Bunkering Strategies
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The simplest definition of bunkering is moving from bunker to bunker to eliminate an opposing player at close range, usually within 10 feet or less.  While this may sound simple enough, there are actually several considerations to this maneuver and this article will help you better understand those concepts.   

Backman Strategies:
If you are the backman, you will generally be supporting the frontman in his efforts to bunker an opponent.  So the first rule of thumb to follow: Always keep your eye on the target for the frontman.  Once your frontman is ready to attack, fire a heavy stream of paint to the side of your rushing frontman so the opponent can’t retreat and to keep him occupied with you instead of your approaching frontman.  You can do this by drawing his fire, moving and making him think you are a more imminent threat. While he is busy with you, your frontman can approach the opponent from the opponent’s blind side. Sounds simple enough, right?  Well, there are always those pesky teammates the opponent has and the obvious issues with noise or other concerns that will come up during this type of move.  The most important tactic for the backman is the efficiency of oral contact.  You will cue him when he should attack, when he should move one way or another, etc.  The backman will be the eyes for the frontman in this case.

Let’s consider this from a different perspective as well, shall we?  What if your frontman is about to be the victim of a bunkering!?  About 90% of the time, if your frontman gets bunkered, it is your fault.  The backman is also tasked with protecting and supporting the front players WHILE protecting the backfield.  This is not a simple task, and one that requires concentration and skill.  How do you manage this?  COMMUNICATION.  You should constantly be talking with your players offensively and defensively.  These cannot be vague statements either – you must be concise, specific and quick.  You must see the entire field as a chess board and help your team see where the game is headed.  This takes practice, but can be done. 

Frontman Strategies
The frontman’s role in bunkering is the most important.  Okay, that point can be argued, but his role is definitely the most involved and active.  The primary enemy of a frontman engaged in a bunkering situation is tunnel vision – be aware of your surroundings and don’t focus too hard on the single objective of bunkering your opponent – otherwise it will eventually get you into trouble. Your backman should be talking with you, helping you know when/where to move and, if he is skilled as a coach, will also help you avoid the tunnel vision issue. When preparing to bunker your opposing frontman, you should expect the other team’s backman and supporting players to attack you viciously. Stay low and keep your gun up.  Experienced players know to avoid rushing while shooting a stream of paintballs at the opponent’s because this is a pretty obvious sign of what you’re trying to do and can be countered quickly and easily.  Stay low and quiet, and run as fast as you can while remaining quiet.  When you reach your opponent’s bunker, try to approach his blind side. Another sometimes-effective option is to go over the top of the opponent’s bunker.  Either way, remember you are equally as vulnerable as your opponent in this situation.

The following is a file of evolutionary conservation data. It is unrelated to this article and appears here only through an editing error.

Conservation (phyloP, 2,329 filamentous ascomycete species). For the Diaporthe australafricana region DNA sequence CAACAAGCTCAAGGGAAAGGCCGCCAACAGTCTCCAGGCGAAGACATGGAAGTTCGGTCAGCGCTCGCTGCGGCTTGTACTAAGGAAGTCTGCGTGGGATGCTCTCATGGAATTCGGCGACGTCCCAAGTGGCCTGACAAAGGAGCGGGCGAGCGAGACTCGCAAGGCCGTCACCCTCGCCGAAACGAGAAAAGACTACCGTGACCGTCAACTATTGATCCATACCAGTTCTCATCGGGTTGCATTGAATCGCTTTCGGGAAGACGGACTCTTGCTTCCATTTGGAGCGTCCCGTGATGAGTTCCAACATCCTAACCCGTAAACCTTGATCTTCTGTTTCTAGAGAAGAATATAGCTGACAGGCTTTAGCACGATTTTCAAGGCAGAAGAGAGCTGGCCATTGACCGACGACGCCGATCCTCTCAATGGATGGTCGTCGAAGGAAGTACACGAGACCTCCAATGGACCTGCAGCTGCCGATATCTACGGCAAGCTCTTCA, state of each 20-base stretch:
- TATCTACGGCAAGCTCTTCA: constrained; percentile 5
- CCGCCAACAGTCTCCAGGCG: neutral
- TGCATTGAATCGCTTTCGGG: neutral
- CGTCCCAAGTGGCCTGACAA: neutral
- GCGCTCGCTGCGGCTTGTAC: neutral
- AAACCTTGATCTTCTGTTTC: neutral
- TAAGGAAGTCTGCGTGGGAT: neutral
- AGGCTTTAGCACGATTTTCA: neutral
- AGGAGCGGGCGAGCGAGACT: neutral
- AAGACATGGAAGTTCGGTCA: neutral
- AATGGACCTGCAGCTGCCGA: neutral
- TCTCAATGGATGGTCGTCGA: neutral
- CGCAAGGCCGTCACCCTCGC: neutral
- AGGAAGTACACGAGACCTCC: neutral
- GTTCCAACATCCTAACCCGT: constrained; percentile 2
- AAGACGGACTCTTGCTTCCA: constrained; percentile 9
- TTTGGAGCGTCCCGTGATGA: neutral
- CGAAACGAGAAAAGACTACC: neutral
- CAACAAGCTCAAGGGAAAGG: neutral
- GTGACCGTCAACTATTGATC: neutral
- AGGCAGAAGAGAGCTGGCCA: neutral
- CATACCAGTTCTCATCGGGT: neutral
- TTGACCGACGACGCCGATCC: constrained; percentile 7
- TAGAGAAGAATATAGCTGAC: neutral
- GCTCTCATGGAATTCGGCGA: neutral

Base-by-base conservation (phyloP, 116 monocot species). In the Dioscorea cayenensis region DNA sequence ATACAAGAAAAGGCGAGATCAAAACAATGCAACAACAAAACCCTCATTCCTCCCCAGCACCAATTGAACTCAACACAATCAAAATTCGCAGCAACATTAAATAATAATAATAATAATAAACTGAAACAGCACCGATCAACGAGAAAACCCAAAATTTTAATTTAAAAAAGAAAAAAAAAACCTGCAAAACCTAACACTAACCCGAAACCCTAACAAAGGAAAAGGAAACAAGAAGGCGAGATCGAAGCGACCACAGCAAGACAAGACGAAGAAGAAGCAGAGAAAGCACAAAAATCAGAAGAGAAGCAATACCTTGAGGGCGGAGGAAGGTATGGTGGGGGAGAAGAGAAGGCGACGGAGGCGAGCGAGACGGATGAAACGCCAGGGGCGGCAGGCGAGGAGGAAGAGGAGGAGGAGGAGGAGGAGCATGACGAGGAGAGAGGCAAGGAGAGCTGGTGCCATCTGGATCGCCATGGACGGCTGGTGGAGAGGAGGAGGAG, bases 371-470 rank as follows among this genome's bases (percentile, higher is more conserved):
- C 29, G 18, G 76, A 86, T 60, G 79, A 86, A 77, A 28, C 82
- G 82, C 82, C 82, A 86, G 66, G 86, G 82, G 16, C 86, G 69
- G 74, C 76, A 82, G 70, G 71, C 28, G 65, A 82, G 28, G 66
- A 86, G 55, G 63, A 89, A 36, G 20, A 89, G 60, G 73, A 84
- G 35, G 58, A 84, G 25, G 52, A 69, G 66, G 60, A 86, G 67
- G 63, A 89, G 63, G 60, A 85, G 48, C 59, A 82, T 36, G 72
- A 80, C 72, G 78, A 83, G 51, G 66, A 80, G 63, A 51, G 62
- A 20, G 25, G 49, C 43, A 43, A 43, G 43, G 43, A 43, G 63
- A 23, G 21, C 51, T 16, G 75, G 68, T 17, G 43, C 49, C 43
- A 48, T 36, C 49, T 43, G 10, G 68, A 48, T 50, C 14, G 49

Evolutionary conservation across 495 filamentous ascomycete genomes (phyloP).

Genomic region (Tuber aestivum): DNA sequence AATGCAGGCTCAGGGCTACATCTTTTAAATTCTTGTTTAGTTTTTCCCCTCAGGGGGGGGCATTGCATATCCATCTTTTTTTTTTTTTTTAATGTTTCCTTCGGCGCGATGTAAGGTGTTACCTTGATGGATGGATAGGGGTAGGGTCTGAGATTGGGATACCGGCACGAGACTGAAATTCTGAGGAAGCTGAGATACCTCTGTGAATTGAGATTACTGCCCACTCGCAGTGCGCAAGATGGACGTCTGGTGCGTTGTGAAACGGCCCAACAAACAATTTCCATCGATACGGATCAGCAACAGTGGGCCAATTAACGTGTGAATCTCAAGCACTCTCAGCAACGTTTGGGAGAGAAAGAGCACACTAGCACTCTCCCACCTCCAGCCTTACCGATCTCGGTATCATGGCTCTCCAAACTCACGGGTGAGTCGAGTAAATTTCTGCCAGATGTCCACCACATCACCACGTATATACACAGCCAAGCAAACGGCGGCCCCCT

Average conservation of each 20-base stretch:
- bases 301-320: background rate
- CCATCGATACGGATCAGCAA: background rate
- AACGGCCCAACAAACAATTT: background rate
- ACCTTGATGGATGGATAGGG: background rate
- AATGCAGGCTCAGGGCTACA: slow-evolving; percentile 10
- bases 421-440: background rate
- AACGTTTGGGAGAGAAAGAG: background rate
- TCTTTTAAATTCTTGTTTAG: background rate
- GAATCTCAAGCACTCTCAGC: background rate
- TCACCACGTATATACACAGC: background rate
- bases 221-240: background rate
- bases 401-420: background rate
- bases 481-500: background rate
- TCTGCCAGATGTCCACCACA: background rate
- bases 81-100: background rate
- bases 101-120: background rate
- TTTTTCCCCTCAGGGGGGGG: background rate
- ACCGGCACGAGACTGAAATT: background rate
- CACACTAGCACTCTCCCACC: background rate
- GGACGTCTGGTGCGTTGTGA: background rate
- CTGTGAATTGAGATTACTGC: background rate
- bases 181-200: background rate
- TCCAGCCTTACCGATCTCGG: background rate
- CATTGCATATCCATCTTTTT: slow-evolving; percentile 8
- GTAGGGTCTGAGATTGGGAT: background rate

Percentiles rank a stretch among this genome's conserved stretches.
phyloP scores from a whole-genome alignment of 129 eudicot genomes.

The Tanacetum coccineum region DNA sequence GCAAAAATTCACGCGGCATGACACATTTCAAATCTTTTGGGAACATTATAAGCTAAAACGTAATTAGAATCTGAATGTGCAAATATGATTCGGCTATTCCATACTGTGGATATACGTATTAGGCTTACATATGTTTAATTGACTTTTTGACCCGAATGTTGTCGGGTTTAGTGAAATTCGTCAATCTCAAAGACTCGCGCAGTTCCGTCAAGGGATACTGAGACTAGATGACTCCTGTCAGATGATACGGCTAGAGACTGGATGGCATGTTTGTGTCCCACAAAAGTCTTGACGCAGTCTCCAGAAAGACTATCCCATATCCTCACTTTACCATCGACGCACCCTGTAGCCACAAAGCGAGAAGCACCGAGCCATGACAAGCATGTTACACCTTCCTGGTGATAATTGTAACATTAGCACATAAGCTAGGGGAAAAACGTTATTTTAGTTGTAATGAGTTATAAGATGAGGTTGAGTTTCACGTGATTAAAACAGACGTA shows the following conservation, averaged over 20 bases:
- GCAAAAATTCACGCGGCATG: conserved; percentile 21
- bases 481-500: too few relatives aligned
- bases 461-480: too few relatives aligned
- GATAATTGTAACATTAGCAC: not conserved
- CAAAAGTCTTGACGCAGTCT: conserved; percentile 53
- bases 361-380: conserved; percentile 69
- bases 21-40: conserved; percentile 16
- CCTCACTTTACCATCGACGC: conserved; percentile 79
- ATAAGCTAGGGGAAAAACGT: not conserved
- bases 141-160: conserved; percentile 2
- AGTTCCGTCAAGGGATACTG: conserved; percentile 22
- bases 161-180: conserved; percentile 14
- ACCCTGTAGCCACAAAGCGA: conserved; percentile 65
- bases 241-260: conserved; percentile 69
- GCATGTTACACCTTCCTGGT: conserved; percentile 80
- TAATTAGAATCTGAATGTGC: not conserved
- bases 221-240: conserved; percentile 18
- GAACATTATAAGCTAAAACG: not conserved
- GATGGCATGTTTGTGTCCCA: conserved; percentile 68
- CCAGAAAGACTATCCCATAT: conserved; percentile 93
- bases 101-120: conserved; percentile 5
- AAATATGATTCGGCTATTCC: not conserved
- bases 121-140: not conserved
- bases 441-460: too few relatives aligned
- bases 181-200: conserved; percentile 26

The role of your support team (primarily your backman) will be critical during this process.  Like outlined in the backman’s role, it is absolutely imperative that you communicate at all times during the bunkering process.  You must clearly understand one another and be able to quickly and easily identify a target or danger zone based on instructions your backman provides.  You may devise a code system to help with this.  For example, you may call a bunker that is dangerous “hot” or you may refer to bunkers based on their field position (a bunker in the middle of the field may be bunker 50 and one three-fourths down the field would be 75).  However you go about your coding system or communication jargon, make it clear, practice it and USE IT. 

A Note About Bunkering (vs. Surrendering)
Because bunkering will always result in a very close-range shot (10 feet or closer), this has caused a few issues.  Close-range shots can be quite painful, so many fields have set up a “surrender rule”, requiring players to abstain from shooting one another from that distance.  This is a simple enough concept, but hard to execute.  How many players can accurately  measure 10 feet, especially in the “heat of battle”?  During competition, the surrender rule is usually more harmful than helpful, but many fields have implemented this rule for inexperienced players, while allowing more experienced players to do as they please in this area. 

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